His Speedweek parties with teammate and close friend Curtis Turner, another one of NASCAR's greats of the era, are legendary.

"Joe and Turner used to rent a house in Daytona for Speedweeks," remembers Hunter, now NASCAR's vice president of corporate communications. "And it was the party pad. For writers and crew guys. Everybody came by. There were quite a few beers being drunk. Some hard whiskey, too."

Talent on loan

Weatherly's battles against Turner when the two were driving in the now defunct NASCAR convertible series in the mid-1950s are legendary. Their races often ended up with the two of them fender to fender on the final lap and had you not known they were such good friends, you might think they were the bitterest of enemies.


Often he would show up at the track on a Friday without a ride for that Sunday's race. But team owners knew all too well about his ability to put just about any car in the winner's circle, so Weatherly rarely went without racing.

It was, however, while driving for Bud Moore in the No. 8 Pontiac that Weatherly had his best years. From 1961 to '63, he started 109 races, earning 20 of his 25 wins and 16 poles.

Those were also the only two years of his career that Weatherly raced a full NASCAR schedule. Not coincidentally, that's when he won those back-to-back championships.

Stories and recollections about Weatherly from those who knew him have become a staple of NASCAR folklore.


He was known for his superstitious streak and a deathly fear of snakes.

"While the competition never scared him, his fear of snakes led him to always carry a caged mongoose around with him," said Dale Inman, who competed against Weatherly as the crew chief for Petty.

"One time at Charlotte, Lee (Petty) brought a two-foot long snake to scare Joe and we had him running all over the garage area with it," Inman remembered with a laugh.

"That mongoose would have its tail sticking out of the cage, which was covered with a cloth so that you couldn't really tell what was inside of it," said Hunter. "He (Weatherly) would have fun warning people to stay away from it, then pull back the cloth and that thing inside would jump right at you."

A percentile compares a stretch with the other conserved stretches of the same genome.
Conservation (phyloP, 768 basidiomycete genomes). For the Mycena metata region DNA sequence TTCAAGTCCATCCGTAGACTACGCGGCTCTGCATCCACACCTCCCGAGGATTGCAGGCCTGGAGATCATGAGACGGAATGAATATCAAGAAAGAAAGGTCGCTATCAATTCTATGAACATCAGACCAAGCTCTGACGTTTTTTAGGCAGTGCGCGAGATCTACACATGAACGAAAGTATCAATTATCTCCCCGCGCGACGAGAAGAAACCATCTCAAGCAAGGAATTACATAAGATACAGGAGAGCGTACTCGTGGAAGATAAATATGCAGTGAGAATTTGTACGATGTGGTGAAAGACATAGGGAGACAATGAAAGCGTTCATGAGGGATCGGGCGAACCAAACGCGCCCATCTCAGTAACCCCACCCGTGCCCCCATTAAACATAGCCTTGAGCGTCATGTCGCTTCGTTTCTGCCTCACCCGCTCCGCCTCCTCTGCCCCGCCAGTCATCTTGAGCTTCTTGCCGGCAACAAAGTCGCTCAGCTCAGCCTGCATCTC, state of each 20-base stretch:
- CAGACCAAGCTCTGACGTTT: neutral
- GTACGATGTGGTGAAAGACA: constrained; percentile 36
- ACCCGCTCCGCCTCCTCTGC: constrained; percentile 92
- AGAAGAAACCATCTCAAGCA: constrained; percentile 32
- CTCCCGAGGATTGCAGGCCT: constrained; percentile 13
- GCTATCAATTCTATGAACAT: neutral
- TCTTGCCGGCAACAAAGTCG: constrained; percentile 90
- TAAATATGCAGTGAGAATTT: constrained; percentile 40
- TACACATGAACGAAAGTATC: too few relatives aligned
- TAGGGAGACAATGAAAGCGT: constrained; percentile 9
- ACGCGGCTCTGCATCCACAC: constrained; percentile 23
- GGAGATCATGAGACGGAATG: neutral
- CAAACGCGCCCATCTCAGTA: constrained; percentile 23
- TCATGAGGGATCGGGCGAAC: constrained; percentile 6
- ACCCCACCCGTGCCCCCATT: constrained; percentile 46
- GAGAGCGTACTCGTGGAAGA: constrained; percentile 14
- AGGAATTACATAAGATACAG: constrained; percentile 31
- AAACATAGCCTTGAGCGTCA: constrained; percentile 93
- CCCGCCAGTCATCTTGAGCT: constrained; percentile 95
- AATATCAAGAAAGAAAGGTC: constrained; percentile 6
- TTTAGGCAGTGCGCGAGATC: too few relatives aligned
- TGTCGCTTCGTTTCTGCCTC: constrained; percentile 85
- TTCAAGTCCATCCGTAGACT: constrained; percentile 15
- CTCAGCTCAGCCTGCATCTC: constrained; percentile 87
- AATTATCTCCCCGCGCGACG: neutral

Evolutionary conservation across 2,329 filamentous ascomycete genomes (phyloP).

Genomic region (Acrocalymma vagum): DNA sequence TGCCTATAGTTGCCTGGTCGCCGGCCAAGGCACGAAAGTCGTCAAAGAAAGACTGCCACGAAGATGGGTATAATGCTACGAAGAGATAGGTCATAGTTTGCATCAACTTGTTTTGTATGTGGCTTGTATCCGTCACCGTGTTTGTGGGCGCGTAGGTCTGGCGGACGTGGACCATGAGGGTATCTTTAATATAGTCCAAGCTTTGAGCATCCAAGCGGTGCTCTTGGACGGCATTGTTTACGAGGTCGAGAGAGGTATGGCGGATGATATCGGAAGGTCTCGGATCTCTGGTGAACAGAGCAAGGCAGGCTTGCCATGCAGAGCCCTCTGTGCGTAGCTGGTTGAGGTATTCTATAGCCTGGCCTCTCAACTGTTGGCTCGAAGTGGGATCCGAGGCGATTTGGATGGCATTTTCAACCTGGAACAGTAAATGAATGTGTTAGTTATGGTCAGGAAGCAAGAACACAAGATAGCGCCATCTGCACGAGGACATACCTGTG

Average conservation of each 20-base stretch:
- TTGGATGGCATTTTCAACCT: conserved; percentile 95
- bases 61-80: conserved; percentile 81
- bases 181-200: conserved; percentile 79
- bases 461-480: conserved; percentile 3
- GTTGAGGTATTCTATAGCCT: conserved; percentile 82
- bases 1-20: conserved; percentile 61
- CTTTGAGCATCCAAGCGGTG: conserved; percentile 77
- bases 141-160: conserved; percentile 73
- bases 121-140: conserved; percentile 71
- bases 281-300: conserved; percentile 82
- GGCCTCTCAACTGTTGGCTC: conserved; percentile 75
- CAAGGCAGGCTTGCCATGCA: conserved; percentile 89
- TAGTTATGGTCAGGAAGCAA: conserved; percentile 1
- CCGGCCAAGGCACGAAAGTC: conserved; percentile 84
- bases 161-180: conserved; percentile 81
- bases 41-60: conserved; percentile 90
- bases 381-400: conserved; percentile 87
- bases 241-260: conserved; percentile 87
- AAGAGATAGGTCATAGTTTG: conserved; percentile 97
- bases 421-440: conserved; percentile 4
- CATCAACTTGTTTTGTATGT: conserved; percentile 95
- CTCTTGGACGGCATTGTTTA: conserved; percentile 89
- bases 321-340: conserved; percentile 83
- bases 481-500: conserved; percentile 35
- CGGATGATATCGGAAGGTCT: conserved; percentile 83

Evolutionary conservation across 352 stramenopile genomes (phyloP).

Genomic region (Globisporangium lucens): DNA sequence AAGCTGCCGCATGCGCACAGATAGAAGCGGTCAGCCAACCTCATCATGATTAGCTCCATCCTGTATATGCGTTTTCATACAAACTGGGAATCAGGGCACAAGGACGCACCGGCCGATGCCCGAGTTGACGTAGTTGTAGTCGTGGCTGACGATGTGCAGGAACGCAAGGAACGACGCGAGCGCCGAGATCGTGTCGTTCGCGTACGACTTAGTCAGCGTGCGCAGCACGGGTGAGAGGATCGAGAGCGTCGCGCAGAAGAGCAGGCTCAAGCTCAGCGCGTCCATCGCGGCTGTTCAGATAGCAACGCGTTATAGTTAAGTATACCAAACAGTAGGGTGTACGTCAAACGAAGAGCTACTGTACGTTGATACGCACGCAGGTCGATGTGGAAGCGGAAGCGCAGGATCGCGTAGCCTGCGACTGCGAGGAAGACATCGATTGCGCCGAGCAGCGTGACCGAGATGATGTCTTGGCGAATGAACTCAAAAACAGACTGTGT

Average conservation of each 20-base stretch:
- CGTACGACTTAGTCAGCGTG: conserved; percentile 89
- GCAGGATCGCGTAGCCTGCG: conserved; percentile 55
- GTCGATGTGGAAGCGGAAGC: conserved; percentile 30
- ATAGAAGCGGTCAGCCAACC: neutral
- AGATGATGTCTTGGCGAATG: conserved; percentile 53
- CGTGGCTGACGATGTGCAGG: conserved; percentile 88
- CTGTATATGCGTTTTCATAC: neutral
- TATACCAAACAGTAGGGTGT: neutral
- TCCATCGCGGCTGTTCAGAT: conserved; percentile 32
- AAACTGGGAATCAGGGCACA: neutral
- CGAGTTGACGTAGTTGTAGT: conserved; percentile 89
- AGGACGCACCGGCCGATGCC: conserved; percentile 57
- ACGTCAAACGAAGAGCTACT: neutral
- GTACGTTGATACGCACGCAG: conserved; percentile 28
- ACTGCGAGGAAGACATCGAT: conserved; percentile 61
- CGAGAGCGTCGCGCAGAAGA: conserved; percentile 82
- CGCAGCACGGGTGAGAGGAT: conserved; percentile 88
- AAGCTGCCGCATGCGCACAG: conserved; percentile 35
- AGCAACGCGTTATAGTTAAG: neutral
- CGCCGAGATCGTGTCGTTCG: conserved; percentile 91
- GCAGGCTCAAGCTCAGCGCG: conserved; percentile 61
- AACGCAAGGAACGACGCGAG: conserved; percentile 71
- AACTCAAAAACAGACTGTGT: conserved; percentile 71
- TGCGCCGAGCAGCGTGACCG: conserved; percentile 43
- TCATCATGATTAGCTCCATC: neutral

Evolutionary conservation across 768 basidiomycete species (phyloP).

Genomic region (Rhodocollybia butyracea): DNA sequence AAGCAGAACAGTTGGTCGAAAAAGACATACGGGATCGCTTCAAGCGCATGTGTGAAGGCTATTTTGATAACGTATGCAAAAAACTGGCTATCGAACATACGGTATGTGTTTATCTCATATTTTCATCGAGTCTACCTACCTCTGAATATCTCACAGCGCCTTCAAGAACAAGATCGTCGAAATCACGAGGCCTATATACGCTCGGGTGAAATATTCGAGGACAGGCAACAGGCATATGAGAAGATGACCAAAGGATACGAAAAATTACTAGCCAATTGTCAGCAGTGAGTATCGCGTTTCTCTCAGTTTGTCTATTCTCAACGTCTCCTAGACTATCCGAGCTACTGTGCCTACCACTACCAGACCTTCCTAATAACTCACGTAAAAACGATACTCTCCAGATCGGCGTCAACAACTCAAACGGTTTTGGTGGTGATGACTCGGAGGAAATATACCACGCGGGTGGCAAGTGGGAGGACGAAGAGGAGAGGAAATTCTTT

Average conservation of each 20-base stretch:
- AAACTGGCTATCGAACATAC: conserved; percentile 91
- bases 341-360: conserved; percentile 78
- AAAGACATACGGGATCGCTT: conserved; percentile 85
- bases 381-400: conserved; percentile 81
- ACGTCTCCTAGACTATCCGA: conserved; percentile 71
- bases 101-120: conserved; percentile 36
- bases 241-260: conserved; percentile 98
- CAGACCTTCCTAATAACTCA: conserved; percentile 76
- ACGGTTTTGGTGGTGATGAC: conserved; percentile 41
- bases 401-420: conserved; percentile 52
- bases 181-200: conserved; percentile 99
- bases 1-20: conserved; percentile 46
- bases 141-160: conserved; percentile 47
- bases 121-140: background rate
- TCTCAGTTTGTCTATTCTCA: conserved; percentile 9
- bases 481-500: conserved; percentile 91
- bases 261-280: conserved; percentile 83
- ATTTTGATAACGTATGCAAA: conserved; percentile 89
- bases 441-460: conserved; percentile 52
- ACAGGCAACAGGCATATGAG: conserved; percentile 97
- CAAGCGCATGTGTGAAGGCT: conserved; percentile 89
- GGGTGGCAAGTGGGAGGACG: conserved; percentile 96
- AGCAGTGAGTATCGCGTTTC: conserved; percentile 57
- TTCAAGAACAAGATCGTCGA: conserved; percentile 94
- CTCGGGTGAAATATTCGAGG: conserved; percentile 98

While most remember Weatherly for his jovial personality, hard-driving and hard-living style and his saddle shoes, others remember him being at the forefront of many of the things now taken for granted in NASCAR racing.

In the early days of stock car racing, there were no sponsors to help offset costs and pay the purse. Those funds came from ticket sales, and Weatherly recognized early on that the more people who came to the race, the more money there would be to split up at the end of the day.

"He was smart and he was always aware that the responsibility of the driver was to sell tickets," said Hunter. "Drivers today don't see their responsibility to sell tickets.

"Joe was one of the originals when it came to having a track bring in a driver to help sell tickets.

Weatherly was as smart in business as he was good behind the wheel. In the mid 1950s, he partnered with Paul Sawyer, the original owner of Richmond International Raceway, and together they promoted races on several short tracks throughout Virginia.

Although he won NASCAR's Most Popular Driver Award in 1961, Weatherly was more than just popular. He befriended everyone, including his fellow competitors.

"He was so well liked. Everybody knew him," said Hunter. "Little Joe. He couldn't walk through this garage without being stopped a thousand times, even by crew members. He was just so well liked."

His death also had an impact on NASCAR. Following his accident, NASCAR began mandating the use of the nets to help prevent such a tragedy from ever happening again.

Despite his name being adorned on a grandstand at Daytona International Speedway, ironically a track where he saw little success, very few people remember Weatherly and how good he was. His championships occupy a largely forgotten part of NASCAR's history.

There are, however, the dozens of stories about Weatherly that recall a different time in the world and a different time in NASCAR.

"Everybody who knew him has a few stories to tell," said Hunter.

"What can you say about him?" said Inman. "He won a lot of races and two championships. And he was just a great guy. That's a tough combination to find in a driver or any person."